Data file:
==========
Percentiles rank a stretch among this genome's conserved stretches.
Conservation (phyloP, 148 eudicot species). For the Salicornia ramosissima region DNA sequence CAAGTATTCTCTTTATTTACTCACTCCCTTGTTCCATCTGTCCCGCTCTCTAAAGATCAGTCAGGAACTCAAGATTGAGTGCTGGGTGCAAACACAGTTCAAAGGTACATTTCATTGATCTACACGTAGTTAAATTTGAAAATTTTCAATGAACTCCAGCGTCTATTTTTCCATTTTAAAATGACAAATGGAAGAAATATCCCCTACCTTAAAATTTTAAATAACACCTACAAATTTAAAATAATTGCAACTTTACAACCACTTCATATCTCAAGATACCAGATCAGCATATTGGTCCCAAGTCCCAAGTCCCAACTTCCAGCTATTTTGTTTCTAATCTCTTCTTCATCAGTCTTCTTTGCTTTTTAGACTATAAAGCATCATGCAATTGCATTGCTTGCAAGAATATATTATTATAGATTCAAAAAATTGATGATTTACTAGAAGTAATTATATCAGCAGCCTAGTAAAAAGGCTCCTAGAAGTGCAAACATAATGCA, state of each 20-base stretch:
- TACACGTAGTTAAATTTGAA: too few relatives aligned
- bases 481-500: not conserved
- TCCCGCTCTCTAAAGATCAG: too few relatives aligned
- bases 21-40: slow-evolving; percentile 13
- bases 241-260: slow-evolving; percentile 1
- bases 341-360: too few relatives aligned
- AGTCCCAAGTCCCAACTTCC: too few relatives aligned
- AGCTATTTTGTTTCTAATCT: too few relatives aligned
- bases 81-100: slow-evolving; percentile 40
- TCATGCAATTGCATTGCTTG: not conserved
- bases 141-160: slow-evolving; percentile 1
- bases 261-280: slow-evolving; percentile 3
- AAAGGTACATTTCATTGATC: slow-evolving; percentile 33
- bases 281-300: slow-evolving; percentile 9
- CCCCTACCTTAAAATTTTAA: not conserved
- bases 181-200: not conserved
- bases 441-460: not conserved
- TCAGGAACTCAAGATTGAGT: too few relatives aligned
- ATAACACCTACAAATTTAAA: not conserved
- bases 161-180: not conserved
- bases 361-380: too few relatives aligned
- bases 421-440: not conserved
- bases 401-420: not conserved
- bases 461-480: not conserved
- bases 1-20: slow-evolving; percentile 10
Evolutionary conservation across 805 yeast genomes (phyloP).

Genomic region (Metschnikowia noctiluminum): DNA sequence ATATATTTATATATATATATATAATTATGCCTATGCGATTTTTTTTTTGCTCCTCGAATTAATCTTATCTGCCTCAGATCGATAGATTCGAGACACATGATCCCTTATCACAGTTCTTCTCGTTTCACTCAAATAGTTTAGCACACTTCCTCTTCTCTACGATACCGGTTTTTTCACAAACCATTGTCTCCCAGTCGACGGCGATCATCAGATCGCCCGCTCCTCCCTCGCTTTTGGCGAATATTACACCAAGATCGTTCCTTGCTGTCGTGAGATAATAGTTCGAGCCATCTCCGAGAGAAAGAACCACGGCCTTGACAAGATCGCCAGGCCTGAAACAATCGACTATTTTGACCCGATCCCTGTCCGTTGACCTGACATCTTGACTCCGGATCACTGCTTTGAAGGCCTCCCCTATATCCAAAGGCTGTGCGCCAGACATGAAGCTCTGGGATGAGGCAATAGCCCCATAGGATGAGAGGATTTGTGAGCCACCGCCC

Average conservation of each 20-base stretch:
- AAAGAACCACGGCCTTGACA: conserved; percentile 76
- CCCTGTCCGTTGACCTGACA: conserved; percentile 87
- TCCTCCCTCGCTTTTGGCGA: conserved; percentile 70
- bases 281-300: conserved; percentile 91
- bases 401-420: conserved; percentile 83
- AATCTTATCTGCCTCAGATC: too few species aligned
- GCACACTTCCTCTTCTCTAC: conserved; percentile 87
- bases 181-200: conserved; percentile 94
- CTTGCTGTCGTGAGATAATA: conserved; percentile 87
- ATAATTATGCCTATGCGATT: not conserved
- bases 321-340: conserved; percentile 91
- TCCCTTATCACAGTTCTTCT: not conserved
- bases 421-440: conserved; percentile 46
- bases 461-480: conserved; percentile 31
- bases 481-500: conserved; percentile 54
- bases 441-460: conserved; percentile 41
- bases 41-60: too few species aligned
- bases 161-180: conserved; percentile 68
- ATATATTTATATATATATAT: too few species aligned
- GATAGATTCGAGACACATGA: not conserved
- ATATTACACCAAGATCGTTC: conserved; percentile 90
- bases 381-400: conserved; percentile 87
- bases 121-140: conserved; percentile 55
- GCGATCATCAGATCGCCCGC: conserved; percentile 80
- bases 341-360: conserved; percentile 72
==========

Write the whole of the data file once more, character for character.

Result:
Percentiles rank a stretch among this genome's conserved stretches.
Conservation (phyloP, 148 eudicot species). For the Salicornia ramosissima region DNA sequence CAAGTATTCTCTTTATTTACTCACTCCCTTGTTCCATCTGTCCCGCTCTCTAAAGATCAGTCAGGAACTCAAGATTGAGTGCTGGGTGCAAACACAGTTCAAAGGTACATTTCATTGATCTACACGTAGTTAAATTTGAAAATTTTCAATGAACTCCAGCGTCTATTTTTCCATTTTAAAATGACAAATGGAAGAAATATCCCCTACCTTAAAATTTTAAATAACACCTACAAATTTAAAATAATTGCAACTTTACAACCACTTCATATCTCAAGATACCAGATCAGCATATTGGTCCCAAGTCCCAAGTCCCAACTTCCAGCTATTTTGTTTCTAATCTCTTCTTCATCAGTCTTCTTTGCTTTTTAGACTATAAAGCATCATGCAATTGCATTGCTTGCAAGAATATATTATTATAGATTCAAAAAATTGATGATTTACTAGAAGTAATTATATCAGCAGCCTAGTAAAAAGGCTCCTAGAAGTGCAAACATAATGCA, state of each 20-base stretch:
- TACACGTAGTTAAATTTGAA: too few relatives aligned
- bases 481-500: not conserved
- TCCCGCTCTCTAAAGATCAG: too few relatives aligned
- bases 21-40: slow-evolving; percentile 13
- bases 241-260: slow-evolving; percentile 1
- bases 341-360: too few relatives aligned
- AGTCCCAAGTCCCAACTTCC: too few relatives aligned
- AGCTATTTTGTTTCTAATCT: too few relatives aligned
- bases 81-100: slow-evolving; percentile 40
- TCATGCAATTGCATTGCTTG: not conserved
- bases 141-160: slow-evolving; percentile 1
- bases 261-280: slow-evolving; percentile 3
- AAAGGTACATTTCATTGATC: slow-evolving; percentile 33
- bases 281-300: slow-evolving; percentile 9
- CCCCTACCTTAAAATTTTAA: not conserved
- bases 181-200: not conserved
- bases 441-460: not conserved
- TCAGGAACTCAAGATTGAGT: too few relatives aligned
- ATAACACCTACAAATTTAAA: not conserved
- bases 161-180: not conserved
- bases 361-380: too few relatives aligned
- bases 421-440: not conserved
- bases 401-420: not conserved
- bases 461-480: not conserved
- bases 1-20: slow-evolving; percentile 10
Evolutionary conservation across 805 yeast genomes (phyloP).

Genomic region (Metschnikowia noctiluminum): DNA sequence ATATATTTATATATATATATATAATTATGCCTATGCGATTTTTTTTTTGCTCCTCGAATTAATCTTATCTGCCTCAGATCGATAGATTCGAGACACATGATCCCTTATCACAGTTCTTCTCGTTTCACTCAAATAGTTTAGCACACTTCCTCTTCTCTACGATACCGGTTTTTTCACAAACCATTGTCTCCCAGTCGACGGCGATCATCAGATCGCCCGCTCCTCCCTCGCTTTTGGCGAATATTACACCAAGATCGTTCCTTGCTGTCGTGAGATAATAGTTCGAGCCATCTCCGAGAGAAAGAACCACGGCCTTGACAAGATCGCCAGGCCTGAAACAATCGACTATTTTGACCCGATCCCTGTCCGTTGACCTGACATCTTGACTCCGGATCACTGCTTTGAAGGCCTCCCCTATATCCAAAGGCTGTGCGCCAGACATGAAGCTCTGGGATGAGGCAATAGCCCCATAGGATGAGAGGATTTGTGAGCCACCGCCC

Average conservation of each 20-base stretch:
- AAAGAACCACGGCCTTGACA: conserved; percentile 76
- CCCTGTCCGTTGACCTGACA: conserved; percentile 87
- TCCTCCCTCGCTTTTGGCGA: conserved; percentile 70
- bases 281-300: conserved; percentile 91
- bases 401-420: conserved; percentile 83
- AATCTTATCTGCCTCAGATC: too few species aligned
- GCACACTTCCTCTTCTCTAC: conserved; percentile 87
- bases 181-200: conserved; percentile 94
- CTTGCTGTCGTGAGATAATA: conserved; percentile 87
- ATAATTATGCCTATGCGATT: not conserved
- bases 321-340: conserved; percentile 91
- TCCCTTATCACAGTTCTTCT: not conserved
- bases 421-440: conserved; percentile 46
- bases 461-480: conserved; percentile 31
- bases 481-500: conserved; percentile 54
- bases 441-460: conserved; percentile 41
- bases 41-60: too few species aligned
- bases 161-180: conserved; percentile 68
- ATATATTTATATATATATAT: too few species aligned
- GATAGATTCGAGACACATGA: not conserved
- ATATTACACCAAGATCGTTC: conserved; percentile 90
- bases 381-400: conserved; percentile 87
- bases 121-140: conserved; percentile 55
- GCGATCATCAGATCGCCCGC: conserved; percentile 80
- bases 341-360: conserved; percentile 72